My therapist once said -well, maybe not once but a few times :-), “anyone can feel enlightened sitting in meditation alone inside a cave or on a deserted island.” Relationships are invitations to exercise introspection, self-awareness, generosity, boundaries, and empathy. They test how we hold to our values and what matters to us.

Relationships are like stepping into a room full of mirrors! And the most intimate and closest the relationship, the more we are likely to be confronted with the different versions of ourselves we sometimes don’t want or can’t see. So, we can run away and hide in our old patterns and habits or … we can see it as an invitation to pull up our sleeves and do the work.

When we believe that most of the difficulties in our couples‘ life, friendships or family relationships are caused by other people, change won’t happen. Relationships build trust by listening to the other person’s difficult emotions with empathy and full attention.

Healthy relationships involve opening enough space for the other person to expand, grow, and express their needs and desires rather than asking them to shrink to fit into our fixed world and expectations.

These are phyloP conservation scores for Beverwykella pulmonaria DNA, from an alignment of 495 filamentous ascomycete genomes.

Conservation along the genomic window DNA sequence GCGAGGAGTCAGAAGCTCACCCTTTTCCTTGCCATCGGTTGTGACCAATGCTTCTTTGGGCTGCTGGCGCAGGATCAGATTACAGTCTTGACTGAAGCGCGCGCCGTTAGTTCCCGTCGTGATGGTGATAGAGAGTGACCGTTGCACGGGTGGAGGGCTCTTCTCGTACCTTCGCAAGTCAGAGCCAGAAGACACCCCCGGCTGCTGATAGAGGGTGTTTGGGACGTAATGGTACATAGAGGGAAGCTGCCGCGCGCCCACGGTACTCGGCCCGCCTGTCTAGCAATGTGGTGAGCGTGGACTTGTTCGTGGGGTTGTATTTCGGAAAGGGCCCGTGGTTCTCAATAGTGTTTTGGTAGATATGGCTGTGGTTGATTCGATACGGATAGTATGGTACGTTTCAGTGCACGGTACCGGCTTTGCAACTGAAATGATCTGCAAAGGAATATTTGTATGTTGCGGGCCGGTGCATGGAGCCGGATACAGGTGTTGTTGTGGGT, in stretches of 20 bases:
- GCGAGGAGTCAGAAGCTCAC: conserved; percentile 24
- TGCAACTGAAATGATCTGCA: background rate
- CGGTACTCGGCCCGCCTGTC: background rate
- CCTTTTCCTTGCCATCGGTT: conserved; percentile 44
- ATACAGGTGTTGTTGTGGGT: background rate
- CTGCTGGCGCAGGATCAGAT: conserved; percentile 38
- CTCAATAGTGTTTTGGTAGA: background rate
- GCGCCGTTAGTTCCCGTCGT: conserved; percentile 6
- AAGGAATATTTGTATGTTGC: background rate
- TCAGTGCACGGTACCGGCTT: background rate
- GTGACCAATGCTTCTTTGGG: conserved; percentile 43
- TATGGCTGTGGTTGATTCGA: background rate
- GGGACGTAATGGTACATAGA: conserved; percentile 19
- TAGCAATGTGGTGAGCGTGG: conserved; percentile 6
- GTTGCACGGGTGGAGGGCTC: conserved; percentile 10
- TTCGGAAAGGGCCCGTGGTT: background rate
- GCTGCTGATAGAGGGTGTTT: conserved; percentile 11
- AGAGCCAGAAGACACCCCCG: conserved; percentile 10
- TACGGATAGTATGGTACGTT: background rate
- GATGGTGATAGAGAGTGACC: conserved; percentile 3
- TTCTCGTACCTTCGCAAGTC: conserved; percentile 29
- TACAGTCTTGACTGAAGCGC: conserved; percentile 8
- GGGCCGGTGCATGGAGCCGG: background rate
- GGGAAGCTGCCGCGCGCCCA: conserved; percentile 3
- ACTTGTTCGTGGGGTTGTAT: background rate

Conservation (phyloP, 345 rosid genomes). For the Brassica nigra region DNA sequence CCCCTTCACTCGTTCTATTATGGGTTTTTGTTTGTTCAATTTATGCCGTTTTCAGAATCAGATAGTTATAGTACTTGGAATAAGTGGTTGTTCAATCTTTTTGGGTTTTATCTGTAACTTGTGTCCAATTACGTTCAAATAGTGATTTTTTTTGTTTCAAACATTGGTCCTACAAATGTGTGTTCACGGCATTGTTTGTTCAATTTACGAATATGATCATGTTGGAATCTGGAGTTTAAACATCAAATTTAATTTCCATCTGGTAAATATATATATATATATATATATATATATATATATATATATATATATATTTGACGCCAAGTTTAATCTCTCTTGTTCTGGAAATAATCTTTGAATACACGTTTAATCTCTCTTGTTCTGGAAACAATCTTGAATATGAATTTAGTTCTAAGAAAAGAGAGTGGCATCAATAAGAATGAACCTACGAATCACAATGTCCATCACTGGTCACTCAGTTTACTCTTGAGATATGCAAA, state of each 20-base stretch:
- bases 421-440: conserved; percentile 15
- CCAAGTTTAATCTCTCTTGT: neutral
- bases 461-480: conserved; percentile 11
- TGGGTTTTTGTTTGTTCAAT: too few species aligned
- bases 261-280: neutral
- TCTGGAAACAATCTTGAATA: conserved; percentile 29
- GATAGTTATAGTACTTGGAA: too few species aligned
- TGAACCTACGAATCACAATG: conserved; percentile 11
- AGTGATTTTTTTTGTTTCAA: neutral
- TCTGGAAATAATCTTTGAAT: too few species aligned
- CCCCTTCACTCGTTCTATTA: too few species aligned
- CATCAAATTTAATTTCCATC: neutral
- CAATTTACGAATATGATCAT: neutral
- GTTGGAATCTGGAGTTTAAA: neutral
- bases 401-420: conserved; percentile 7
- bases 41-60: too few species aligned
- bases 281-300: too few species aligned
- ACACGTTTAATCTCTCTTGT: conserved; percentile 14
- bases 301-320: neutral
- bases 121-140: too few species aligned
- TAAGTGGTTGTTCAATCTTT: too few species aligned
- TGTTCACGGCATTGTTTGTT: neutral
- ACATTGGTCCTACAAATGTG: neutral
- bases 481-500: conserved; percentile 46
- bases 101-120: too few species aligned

Change? Who, me? No way, Jose!

Change is not about changing who we are as a person. Change is a call to examine our actions and inactions. Perhaps we need to change behaviours and old habits that do not contribute to the well-being and sometimes even the relationship’s survival.

The opportunities for growth and evolution reside in our willingness to look deeply inside ourselves and take personal responsibility.

A truthful and compassionate process of self-examination allows us to become less defensive and more open to new perspectives and to compromise without losing ourselves or who we are.

Small things mean the world.

One of the concepts I’ve learned from my ongoing training with The Gottman Institute is that doing the little things e-v-e-r-y day in a relationship contributes to strengthening the bonding and taking the uncertainty out of a partnership. Small gestures increase empathy, intimacy, security, and well-being.

Paying attention to ways to fulfilling wants and needs, engaging in meaningful conversation, showing everyday acts of kindness, and expressing appreciation can all be done in small ways.